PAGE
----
Contemporary pop culture
In the USA, Canada, and Britain, the modern children's folklore of Santa Claus typically includes diminutive elves at Christmas; green-clad elves with pointy ears and pointy hats as Santa's assistants or hired workers. They make the toys in a workshop located in the North Pole. In recent years, other toys—usually high-tech toys like computers, video games, DVDs and DVD players, and even mobile phones—have also been depicted as being ready for delivery, but not necessarily made, in the workshop as well. In this portrayal, elves slightly resemble nimble and delicate versions of the dwarves of Norse myth.
In films and television
Christmas elves have had their role expanded in modern films and television. For instance:
- In Santa Claus: The Movie, the elves are a type of craft guild making traditional toys by hand and looking after Santa's reindeer.
- The elves' workshop is also featured regularly in films, such as in Elf (2003), starring Will Ferrell.
- The 1932 Disney short film, Santa's Workshop, features Santa Claus and his elves preparing for Christmas.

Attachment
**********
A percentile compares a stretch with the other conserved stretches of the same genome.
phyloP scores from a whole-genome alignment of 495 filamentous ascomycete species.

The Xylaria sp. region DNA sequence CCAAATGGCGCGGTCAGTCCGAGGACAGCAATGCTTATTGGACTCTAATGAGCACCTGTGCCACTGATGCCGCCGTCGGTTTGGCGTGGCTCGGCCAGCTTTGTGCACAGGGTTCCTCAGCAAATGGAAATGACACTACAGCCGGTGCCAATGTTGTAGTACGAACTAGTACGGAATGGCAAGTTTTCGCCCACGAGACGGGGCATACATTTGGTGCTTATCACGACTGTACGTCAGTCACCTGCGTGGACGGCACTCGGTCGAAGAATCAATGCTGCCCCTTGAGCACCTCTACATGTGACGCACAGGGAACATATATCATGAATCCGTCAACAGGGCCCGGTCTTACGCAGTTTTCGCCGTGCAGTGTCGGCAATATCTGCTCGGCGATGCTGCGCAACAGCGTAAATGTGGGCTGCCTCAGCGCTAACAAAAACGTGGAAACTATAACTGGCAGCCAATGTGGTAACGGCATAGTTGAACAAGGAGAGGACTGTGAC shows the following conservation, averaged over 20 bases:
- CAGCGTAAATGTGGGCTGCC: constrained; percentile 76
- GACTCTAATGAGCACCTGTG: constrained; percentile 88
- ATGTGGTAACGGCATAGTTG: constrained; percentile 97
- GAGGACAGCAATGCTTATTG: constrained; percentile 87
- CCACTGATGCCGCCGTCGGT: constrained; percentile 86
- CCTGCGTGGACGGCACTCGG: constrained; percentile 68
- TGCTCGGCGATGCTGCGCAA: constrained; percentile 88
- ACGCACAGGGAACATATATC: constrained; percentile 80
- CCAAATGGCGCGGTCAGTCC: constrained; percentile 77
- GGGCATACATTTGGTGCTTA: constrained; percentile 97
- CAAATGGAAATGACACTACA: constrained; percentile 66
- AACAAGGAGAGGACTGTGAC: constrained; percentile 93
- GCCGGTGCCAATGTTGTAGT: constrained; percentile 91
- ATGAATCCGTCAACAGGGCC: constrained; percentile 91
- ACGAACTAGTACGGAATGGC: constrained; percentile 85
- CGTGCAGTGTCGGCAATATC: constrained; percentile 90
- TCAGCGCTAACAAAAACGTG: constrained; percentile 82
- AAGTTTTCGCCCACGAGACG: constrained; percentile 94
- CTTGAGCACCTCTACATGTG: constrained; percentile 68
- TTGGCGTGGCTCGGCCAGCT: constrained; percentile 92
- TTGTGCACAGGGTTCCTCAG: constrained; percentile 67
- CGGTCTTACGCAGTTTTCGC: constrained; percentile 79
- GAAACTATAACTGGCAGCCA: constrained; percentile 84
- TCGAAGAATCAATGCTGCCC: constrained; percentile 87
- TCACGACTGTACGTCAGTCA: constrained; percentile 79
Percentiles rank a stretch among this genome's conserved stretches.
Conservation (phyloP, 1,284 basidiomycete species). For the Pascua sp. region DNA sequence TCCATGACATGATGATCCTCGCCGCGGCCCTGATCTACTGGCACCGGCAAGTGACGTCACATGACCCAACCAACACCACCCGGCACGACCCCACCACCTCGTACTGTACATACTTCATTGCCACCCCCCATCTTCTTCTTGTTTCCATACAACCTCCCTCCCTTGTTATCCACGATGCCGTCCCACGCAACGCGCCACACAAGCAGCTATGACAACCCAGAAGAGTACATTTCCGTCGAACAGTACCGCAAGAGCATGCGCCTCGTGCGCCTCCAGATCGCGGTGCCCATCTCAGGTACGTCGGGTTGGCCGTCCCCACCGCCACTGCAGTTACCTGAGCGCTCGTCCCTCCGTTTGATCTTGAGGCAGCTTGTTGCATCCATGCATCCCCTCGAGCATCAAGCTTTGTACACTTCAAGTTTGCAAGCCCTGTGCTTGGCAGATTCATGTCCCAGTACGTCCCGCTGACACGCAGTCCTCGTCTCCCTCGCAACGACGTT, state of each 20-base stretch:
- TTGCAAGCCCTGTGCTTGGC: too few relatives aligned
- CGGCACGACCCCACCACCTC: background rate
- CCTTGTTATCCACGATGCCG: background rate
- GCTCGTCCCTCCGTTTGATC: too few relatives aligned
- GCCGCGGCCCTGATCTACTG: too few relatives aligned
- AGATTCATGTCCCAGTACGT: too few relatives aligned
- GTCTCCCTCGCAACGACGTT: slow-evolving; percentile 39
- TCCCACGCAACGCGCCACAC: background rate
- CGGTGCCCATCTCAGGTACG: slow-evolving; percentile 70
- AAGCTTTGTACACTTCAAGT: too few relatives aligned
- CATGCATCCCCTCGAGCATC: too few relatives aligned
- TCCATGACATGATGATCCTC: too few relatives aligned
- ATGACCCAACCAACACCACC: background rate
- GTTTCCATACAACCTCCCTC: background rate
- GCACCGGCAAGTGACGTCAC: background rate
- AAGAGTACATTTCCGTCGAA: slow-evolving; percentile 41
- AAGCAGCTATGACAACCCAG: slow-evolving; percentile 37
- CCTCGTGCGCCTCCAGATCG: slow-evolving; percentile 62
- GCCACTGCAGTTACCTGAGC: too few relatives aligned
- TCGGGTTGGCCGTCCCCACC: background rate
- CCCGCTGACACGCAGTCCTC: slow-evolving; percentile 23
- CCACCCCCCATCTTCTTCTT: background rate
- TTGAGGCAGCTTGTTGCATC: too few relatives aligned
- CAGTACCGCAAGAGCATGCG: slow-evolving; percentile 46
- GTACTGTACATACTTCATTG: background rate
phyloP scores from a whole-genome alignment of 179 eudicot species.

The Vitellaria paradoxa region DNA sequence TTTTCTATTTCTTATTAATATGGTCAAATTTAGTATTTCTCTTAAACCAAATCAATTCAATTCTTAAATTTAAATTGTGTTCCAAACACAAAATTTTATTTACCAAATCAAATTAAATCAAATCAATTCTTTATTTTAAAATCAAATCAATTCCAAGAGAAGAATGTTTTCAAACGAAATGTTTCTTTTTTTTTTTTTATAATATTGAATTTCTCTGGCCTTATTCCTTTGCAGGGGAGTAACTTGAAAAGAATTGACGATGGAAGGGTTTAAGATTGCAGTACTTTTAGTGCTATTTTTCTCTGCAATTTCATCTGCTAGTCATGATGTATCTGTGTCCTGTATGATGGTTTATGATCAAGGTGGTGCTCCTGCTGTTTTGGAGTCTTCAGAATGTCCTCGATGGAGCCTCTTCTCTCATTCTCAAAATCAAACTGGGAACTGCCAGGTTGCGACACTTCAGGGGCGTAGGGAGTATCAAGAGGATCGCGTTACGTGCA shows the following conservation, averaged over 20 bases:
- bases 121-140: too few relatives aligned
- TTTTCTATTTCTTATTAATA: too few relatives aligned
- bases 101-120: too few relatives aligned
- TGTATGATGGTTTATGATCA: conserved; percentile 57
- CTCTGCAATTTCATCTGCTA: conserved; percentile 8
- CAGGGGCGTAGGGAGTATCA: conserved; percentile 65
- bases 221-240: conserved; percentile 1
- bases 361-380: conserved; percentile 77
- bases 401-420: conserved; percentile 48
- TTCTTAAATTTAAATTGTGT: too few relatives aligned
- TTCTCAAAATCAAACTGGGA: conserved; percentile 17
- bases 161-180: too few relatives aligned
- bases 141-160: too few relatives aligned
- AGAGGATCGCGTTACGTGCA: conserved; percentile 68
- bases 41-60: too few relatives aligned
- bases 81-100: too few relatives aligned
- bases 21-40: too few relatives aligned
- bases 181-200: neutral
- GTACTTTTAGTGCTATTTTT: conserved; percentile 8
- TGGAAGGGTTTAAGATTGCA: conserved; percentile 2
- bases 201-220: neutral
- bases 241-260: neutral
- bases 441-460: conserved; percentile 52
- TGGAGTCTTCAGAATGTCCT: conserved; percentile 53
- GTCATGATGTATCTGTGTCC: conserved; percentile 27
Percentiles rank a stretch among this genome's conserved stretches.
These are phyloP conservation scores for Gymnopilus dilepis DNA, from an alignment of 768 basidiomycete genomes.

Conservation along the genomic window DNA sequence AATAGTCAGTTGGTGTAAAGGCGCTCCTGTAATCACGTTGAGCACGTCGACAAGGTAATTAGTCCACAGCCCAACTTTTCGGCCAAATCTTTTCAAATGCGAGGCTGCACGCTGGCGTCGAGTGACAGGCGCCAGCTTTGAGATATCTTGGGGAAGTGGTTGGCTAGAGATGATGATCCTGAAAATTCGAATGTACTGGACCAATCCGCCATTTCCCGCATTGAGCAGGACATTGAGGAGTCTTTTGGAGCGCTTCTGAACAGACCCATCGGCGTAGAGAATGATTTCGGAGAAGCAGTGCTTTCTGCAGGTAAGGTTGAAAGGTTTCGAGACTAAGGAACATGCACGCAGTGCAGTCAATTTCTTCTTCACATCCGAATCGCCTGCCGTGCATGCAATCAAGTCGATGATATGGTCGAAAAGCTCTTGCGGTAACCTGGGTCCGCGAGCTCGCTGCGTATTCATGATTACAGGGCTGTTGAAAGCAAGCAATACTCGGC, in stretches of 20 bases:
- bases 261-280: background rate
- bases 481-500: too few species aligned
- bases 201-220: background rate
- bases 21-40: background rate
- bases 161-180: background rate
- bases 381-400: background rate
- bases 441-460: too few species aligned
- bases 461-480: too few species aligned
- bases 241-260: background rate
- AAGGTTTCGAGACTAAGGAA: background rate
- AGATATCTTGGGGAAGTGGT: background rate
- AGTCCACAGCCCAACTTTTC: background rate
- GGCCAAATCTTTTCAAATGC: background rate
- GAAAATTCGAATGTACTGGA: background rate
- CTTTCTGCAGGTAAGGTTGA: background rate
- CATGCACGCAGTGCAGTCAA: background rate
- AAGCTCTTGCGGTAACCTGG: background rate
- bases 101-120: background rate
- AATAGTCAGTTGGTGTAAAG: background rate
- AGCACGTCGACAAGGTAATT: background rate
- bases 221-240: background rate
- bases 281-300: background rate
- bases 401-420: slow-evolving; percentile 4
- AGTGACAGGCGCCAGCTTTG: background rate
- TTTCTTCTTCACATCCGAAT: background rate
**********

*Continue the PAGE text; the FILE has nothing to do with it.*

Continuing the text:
- A team of elves features prominently in the Rankin-Bass 1964 special Rudolph the Red-Nosed Reindeer, including a "misfit" elf named Hermey who does not desire to make toys and instead wants to pursue a career in dentistry.
- The Christmas Elves are featured in the 1998 TV movie Like Father, Like Santa.
- In Dreamwork's Rise of the Guardians, elves are very short beings who wear pointy hat-like clothes and assist Santa at the North Pole, but they don't make the toys, the elves are only led to believe this, as yetis are actually responsible for making the toys in the film.
- Disney had the theme of Christmas elves for their 2009 short film, Prep & Landing, which tells the tale of an elite group of elves that make houses ready for Santa's deliveries. It was the first holiday television special made by Walt Disney Animation Studios.
- The Christmas Elves were featured in Arthur Christmas.